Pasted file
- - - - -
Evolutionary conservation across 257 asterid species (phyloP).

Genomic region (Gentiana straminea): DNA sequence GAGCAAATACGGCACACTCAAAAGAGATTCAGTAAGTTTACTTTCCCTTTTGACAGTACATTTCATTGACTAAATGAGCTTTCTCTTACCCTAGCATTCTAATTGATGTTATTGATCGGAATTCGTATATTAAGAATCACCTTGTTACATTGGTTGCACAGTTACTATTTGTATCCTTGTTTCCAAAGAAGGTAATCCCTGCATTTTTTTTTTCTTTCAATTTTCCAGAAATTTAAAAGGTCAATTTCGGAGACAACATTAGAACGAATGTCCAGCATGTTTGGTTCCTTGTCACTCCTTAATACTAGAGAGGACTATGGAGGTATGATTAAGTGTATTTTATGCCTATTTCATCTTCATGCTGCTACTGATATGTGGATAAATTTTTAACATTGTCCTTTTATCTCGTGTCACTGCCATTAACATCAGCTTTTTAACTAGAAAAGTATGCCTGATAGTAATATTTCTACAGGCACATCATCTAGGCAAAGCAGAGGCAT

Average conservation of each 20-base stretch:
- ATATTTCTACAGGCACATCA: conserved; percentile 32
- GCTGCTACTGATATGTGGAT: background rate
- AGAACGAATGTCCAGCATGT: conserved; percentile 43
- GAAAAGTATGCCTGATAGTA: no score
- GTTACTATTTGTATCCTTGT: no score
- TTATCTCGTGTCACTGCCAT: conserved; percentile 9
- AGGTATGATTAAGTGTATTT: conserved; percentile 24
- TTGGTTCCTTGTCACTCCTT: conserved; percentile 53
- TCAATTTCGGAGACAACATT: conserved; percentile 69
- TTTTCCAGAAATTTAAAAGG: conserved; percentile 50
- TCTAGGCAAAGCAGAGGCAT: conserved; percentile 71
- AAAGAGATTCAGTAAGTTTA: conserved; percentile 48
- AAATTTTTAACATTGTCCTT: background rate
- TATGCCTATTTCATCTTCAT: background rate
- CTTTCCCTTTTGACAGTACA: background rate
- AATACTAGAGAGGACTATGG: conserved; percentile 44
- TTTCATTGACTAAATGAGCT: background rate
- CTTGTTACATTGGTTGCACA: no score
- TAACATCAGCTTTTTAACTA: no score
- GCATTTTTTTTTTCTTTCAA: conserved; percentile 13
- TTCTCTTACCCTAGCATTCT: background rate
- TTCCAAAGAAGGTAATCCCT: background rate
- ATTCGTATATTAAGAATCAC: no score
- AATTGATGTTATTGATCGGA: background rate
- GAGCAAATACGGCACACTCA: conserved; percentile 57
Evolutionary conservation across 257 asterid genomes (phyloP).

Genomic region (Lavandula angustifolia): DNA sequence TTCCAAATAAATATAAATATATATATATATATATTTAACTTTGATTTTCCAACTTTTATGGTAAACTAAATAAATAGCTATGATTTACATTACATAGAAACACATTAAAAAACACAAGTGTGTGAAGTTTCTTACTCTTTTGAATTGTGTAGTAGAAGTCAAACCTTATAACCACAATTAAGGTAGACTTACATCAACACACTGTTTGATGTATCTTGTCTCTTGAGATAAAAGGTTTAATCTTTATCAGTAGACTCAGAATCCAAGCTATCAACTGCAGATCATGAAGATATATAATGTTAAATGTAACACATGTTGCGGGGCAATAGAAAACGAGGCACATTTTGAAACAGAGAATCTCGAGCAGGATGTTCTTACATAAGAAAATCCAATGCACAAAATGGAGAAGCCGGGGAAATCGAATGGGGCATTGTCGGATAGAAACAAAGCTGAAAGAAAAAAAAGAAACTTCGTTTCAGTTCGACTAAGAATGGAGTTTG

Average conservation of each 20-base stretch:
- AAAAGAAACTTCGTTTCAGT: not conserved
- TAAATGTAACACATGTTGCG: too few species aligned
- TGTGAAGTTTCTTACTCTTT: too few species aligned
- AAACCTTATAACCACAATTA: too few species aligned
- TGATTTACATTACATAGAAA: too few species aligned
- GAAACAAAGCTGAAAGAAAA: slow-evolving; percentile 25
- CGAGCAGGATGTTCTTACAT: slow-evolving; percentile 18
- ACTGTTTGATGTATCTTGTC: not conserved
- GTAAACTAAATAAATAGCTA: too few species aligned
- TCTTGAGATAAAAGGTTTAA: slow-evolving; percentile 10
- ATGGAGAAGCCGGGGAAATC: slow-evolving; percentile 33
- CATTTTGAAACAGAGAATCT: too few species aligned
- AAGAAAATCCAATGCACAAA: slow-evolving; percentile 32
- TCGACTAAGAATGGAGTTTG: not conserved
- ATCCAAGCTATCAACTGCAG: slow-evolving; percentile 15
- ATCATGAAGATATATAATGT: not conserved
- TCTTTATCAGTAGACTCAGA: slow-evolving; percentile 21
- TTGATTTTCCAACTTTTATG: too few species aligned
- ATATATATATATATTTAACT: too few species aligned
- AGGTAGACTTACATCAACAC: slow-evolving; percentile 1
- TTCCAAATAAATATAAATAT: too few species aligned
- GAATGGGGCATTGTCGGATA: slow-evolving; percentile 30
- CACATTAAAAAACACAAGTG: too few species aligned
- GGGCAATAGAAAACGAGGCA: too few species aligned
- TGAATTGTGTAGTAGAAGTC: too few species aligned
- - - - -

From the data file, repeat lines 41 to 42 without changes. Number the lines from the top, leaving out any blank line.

- TCTTGAGATAAAAGGTTTAA: slow-evolving; percentile 10
- ATGGAGAAGCCGGGGAAATC: slow-evolving; percentile 33